There has been a requirement in the United Arab Emirates (“UAE”) for witnesses to take an oath when giving their testimony in arbitration proceedings. Awards that relied on testimonies of witnesses who had not taken an oath were subject to nullification. There is currently uncertainty over whether witnesses are still required to take an oath in UAE-seated arbitrations. This blog post examines recent court decisions on this topic with the aim of shedding light on where UAE courts stand on this issue at present.


Legislation: Past and Present

The requirement for taking an oath was set out in Article 211 of the Federal Civil Procedures Law No. 11/1992 (“CPL“). Article 211 of the CPL stated that arbitrators should administer an oath to witnesses. Article 216 of the CPL stipulated that an award can be annulled in the case of any procedural irregularity that impacts the award. Based on these two articles, awards that relied on testimonies of fact or expert witnesses who had not taken an oath were subject to annulment. If only part of the award had relied on the witness testimony, a partial annulment has been ordered by the UAE courts. As outlined in another blog post, many such court decisions stated the mandatory nature of the oath and its consequences for the award.  For example, in Appeal No. 322 of 2004, the Dubai Court of Cassation (“COC“) explained that the requirement set out under Article 211 of the CPL is of a mandatory nature as it ensures the accuracy of the testimonies made.  Similarly, in case No. 503 of 2003, the COC confirmed the mandatory nature of taking an oath and the potential invalidity of the arbitral proceedings in case of non-observance of the said requirement. The decision explains that the oath is needed in order to ensure the accuracy of the testimonies as it would make the witnesses reluctant to give false testimony.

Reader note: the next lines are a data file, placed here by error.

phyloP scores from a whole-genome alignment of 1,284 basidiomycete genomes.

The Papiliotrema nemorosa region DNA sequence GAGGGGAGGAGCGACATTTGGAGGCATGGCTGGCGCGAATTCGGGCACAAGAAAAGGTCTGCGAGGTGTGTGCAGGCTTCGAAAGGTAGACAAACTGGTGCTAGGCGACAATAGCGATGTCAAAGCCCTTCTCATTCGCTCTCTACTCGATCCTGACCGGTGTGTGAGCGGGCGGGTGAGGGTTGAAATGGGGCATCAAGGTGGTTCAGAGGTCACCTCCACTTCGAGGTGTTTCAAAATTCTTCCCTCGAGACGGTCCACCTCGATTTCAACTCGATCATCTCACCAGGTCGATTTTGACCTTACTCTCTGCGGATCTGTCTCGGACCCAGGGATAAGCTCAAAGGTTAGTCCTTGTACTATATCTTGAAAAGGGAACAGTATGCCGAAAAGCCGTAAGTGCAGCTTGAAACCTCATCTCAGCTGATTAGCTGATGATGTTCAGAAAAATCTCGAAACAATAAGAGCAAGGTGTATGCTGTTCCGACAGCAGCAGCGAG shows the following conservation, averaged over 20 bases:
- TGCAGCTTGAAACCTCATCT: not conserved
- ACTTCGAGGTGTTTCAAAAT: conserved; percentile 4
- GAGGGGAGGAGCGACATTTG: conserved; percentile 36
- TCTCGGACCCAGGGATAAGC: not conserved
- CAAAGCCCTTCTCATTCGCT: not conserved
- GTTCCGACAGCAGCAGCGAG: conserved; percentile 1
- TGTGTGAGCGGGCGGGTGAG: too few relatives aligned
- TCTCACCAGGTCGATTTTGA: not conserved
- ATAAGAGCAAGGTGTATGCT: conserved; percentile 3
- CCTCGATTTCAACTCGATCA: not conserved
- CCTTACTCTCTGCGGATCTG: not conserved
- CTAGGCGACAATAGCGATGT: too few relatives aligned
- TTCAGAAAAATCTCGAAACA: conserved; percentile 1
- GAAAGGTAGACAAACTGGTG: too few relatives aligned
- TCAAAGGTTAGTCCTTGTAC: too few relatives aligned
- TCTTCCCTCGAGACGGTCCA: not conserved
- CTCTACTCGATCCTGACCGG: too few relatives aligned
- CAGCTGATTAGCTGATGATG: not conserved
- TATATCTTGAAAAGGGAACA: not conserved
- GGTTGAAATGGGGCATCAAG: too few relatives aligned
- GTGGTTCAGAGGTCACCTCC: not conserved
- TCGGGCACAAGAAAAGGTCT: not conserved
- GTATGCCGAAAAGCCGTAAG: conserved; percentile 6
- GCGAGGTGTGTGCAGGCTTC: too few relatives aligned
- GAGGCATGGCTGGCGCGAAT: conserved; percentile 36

Articles 211 and 216 were repealed with the issuance of the Federal Arbitration Law No. 6 of 2018 (“UAE Arbitration Law”). The UAE Arbitration Law does not include any provision akin to Article 211 of the CPL. As far as witnesses are concerned, Article 33(7) provides that witnesses, including experts, should testify in line with the laws of the country, unless the parties agree otherwise. As a result, there is currently no express requirement for administering an oath on witnesses.

The question of whether witnesses are required to take an oath remains ambiguous to date.  While the express requirement for the taking of an oath is no longer imposed by the UAE Arbitration Law, its mandatory nature over past decades may drive the courts to continue applying it. In fact, when the UAE Arbitration Law was issued, some commentators expected that courts would continue to require witnesses to take an oath.


Recent Court Decisions